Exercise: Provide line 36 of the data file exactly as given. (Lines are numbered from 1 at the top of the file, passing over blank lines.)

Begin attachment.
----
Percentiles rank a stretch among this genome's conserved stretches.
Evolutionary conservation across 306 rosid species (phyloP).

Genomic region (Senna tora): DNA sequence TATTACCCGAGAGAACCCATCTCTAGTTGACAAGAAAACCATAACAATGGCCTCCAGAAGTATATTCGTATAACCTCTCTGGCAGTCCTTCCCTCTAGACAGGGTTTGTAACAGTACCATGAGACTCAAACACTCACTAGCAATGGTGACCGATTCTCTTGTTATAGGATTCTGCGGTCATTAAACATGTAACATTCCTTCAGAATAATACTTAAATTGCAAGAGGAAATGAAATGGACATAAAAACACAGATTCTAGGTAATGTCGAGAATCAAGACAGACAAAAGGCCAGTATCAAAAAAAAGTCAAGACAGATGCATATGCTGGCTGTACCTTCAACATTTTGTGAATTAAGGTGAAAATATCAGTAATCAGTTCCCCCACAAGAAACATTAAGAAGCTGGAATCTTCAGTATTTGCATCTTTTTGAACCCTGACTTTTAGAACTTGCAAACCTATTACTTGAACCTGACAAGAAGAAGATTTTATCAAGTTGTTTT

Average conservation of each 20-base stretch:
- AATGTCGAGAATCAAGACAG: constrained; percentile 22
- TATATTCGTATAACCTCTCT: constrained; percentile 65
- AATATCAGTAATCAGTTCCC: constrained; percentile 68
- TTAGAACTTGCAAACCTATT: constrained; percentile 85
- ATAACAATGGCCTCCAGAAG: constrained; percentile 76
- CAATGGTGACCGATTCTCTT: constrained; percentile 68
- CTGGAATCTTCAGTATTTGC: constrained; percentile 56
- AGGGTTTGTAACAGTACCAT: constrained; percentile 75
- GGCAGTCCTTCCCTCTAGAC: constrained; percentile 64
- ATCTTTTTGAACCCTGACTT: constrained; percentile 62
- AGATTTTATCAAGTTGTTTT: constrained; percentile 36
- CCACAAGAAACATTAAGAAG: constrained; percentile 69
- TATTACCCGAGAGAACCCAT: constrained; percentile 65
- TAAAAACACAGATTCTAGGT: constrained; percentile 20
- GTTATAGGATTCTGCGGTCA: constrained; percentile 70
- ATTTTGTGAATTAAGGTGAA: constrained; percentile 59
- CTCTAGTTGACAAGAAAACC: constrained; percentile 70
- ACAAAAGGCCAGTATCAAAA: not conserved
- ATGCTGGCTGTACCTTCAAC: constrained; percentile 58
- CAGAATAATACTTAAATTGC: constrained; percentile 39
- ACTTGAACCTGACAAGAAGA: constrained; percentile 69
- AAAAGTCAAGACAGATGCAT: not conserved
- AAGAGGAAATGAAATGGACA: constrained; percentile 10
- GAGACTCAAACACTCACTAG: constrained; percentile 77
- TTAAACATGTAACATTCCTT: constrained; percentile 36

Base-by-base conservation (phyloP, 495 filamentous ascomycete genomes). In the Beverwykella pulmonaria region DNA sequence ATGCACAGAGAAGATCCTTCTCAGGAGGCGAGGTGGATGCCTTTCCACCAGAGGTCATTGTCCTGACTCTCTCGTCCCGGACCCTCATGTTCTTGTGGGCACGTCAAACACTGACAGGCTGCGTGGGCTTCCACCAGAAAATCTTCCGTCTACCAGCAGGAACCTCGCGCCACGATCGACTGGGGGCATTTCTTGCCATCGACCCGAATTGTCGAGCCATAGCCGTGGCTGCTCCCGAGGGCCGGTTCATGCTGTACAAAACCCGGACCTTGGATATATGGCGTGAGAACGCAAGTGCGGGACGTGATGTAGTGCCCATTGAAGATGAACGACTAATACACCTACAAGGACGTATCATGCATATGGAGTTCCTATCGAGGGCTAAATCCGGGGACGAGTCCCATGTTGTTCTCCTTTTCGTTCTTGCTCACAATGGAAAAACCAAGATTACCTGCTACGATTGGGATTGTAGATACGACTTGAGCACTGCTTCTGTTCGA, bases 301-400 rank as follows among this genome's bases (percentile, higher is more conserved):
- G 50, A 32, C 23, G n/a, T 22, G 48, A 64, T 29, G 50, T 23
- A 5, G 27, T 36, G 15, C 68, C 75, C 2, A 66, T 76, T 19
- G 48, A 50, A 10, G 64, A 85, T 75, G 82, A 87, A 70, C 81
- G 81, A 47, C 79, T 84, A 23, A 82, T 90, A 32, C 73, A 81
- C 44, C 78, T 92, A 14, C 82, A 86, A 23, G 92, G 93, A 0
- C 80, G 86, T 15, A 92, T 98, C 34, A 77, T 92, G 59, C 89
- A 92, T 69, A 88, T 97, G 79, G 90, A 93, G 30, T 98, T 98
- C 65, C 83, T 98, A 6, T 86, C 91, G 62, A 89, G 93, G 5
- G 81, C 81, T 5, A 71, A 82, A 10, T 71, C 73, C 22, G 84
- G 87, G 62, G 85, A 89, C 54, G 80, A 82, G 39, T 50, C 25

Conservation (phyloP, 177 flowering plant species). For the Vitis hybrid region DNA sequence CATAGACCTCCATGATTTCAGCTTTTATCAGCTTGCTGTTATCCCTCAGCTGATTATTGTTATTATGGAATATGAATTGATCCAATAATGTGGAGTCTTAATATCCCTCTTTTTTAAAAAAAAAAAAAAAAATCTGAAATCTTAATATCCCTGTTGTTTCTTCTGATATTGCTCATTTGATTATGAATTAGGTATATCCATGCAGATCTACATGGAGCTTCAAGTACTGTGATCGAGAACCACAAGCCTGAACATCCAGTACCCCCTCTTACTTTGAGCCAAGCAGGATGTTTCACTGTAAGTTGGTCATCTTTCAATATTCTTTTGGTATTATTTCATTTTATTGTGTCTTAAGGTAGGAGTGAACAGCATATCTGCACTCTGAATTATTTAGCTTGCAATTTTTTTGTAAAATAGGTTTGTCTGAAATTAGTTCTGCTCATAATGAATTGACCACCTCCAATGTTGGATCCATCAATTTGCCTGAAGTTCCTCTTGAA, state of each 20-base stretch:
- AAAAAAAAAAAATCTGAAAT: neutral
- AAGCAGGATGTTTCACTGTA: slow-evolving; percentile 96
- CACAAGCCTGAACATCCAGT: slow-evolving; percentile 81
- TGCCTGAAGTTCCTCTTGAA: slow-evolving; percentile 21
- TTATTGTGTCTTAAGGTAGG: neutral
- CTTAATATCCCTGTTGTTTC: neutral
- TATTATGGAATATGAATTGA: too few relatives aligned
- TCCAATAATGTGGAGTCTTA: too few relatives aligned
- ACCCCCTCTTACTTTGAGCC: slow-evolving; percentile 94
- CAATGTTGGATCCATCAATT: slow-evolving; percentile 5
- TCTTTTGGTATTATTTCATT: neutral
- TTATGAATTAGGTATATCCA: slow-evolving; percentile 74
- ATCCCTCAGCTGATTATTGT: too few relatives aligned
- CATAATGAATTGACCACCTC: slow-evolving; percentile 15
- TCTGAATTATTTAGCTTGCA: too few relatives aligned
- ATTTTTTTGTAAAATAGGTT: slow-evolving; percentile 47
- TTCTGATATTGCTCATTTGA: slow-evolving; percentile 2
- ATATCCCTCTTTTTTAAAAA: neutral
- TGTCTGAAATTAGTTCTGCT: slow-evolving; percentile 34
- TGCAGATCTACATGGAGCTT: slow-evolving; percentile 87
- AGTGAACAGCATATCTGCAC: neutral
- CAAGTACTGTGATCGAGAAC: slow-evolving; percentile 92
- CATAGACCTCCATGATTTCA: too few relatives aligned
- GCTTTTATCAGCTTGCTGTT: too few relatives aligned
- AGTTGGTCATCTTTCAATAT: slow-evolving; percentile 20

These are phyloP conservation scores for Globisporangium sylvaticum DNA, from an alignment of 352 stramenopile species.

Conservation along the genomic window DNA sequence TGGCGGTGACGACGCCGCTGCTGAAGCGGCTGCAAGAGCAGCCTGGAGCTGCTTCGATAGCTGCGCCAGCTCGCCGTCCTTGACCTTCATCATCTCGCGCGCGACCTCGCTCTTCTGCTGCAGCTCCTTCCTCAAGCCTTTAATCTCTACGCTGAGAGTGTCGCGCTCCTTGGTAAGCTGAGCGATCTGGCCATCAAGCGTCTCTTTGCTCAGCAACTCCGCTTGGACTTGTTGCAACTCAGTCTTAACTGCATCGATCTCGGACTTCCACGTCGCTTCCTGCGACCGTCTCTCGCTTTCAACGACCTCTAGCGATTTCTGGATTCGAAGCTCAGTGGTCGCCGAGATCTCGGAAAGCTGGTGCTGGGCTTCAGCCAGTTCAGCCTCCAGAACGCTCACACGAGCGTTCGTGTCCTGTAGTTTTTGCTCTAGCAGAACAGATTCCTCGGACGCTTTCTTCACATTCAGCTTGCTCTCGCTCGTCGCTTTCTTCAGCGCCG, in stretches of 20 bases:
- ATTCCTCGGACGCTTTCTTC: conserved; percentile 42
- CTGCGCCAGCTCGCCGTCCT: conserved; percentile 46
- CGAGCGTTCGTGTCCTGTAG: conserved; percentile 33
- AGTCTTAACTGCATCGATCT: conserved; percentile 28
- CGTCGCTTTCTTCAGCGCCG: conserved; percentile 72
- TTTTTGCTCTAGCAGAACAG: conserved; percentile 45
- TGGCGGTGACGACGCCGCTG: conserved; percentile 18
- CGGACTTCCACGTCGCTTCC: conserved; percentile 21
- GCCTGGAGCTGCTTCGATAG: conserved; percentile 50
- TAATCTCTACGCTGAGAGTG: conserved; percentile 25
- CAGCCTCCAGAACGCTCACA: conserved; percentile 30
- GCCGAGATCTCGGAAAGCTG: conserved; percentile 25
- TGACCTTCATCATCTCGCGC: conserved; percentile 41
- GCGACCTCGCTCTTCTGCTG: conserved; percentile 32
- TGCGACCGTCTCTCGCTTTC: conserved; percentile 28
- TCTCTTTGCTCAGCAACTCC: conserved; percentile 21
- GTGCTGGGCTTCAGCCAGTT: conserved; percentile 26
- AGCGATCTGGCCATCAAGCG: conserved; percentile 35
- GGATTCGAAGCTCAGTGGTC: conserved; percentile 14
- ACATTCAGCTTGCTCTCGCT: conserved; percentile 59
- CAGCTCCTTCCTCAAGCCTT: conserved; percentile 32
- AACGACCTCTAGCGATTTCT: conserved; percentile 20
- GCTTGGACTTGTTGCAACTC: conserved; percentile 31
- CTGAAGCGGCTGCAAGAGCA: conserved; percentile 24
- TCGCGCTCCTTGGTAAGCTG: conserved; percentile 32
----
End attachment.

- C 80, G 86, T 15, A 92, T 98, C 34, A 77, T 92, G 59, C 89